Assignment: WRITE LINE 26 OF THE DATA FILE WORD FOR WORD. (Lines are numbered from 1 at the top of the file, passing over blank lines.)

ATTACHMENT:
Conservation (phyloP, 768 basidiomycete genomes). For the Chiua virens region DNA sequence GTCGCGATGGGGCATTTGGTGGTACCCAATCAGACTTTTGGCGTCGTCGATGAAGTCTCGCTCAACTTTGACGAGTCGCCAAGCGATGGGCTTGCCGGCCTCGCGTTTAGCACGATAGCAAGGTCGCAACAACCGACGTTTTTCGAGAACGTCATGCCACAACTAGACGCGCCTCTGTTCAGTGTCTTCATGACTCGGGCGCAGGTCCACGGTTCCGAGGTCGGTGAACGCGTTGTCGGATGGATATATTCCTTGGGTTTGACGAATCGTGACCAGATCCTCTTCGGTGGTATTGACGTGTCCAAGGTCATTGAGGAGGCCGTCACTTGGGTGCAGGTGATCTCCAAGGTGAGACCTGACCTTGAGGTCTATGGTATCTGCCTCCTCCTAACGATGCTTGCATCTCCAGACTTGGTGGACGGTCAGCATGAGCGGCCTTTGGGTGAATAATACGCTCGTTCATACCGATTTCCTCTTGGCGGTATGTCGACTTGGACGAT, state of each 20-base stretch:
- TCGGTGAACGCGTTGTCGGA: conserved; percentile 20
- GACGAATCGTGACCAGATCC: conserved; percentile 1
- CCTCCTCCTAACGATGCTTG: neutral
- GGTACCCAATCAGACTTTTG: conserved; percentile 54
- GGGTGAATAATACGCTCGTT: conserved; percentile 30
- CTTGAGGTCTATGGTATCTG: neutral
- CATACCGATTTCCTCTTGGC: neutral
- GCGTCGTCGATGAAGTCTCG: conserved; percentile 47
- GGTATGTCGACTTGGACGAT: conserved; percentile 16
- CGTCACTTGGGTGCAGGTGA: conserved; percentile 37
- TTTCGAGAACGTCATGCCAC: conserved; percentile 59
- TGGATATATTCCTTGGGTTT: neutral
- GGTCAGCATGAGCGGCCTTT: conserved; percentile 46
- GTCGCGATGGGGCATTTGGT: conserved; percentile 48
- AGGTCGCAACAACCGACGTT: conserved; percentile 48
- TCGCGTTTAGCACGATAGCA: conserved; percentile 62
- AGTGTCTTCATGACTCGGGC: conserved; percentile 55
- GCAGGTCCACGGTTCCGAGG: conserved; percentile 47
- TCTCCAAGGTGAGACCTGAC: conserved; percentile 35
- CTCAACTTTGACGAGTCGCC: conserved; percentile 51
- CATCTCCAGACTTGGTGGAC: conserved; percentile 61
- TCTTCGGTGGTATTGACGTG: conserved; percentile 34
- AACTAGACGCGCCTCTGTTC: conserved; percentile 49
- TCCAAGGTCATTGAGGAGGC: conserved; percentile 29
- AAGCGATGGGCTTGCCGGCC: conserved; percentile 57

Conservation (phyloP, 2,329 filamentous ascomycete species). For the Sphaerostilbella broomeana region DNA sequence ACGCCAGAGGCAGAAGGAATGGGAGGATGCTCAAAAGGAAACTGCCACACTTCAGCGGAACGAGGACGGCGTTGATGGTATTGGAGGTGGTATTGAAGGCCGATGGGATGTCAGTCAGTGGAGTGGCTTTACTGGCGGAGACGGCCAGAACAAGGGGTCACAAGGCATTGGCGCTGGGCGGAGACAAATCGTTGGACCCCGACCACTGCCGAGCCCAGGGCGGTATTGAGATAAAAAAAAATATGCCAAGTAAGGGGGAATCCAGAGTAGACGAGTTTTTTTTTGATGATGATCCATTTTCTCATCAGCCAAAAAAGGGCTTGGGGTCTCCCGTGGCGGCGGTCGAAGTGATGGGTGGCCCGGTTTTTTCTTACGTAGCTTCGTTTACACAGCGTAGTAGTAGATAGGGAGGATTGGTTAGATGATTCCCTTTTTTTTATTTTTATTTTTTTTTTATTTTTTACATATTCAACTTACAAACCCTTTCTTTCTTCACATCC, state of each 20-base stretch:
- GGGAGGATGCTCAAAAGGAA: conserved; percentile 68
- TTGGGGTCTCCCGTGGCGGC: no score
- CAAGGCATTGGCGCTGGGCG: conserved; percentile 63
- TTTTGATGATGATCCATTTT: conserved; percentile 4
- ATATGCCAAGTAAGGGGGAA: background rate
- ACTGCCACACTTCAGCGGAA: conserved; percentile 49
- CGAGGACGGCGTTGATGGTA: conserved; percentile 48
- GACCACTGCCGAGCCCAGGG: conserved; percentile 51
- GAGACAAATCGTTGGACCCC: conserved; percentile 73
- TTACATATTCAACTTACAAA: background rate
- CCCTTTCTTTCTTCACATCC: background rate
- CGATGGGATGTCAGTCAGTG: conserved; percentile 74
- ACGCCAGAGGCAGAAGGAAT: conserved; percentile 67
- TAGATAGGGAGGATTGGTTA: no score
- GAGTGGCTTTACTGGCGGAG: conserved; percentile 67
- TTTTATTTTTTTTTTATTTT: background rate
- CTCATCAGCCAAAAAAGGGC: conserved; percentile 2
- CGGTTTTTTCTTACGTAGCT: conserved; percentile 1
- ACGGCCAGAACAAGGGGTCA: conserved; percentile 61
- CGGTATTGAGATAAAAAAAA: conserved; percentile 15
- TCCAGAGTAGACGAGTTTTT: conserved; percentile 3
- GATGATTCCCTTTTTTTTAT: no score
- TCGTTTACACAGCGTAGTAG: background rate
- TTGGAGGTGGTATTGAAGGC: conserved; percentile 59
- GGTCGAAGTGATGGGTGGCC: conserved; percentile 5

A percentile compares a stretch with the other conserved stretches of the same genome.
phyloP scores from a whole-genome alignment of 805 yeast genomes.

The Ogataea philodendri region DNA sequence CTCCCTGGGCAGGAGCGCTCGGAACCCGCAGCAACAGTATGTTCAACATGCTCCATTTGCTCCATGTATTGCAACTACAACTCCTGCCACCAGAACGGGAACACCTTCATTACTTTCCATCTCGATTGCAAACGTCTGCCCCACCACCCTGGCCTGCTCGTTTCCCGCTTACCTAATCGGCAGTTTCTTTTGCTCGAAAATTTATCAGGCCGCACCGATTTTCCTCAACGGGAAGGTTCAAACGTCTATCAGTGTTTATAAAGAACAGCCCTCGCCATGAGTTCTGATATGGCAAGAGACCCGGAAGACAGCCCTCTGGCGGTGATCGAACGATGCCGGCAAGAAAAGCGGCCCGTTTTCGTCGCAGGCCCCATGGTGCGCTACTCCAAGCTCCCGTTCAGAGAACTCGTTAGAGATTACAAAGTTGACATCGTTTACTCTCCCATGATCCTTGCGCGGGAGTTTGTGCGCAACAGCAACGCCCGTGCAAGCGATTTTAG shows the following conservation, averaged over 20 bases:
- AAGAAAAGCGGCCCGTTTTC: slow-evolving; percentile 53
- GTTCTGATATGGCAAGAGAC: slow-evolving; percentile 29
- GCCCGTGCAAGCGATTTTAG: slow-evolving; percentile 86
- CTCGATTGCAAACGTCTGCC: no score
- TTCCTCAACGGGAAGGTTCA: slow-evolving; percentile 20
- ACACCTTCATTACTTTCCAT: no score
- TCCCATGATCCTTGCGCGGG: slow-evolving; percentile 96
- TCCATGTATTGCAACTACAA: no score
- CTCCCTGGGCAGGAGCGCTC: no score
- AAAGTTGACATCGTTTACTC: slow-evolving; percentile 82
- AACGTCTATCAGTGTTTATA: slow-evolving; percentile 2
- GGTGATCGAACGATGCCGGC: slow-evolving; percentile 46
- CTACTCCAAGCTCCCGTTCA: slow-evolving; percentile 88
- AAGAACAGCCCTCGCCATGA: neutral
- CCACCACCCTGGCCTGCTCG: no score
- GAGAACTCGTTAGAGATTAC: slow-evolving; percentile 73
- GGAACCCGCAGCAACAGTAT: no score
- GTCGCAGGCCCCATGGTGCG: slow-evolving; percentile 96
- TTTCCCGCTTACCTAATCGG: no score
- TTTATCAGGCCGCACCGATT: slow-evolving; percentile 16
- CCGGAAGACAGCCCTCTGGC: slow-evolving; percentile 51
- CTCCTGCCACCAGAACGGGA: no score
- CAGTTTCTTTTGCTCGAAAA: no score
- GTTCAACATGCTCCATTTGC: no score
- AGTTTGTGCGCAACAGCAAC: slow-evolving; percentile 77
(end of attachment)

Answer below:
- AAGCGATGGGCTTGCCGGCC: conserved; percentile 57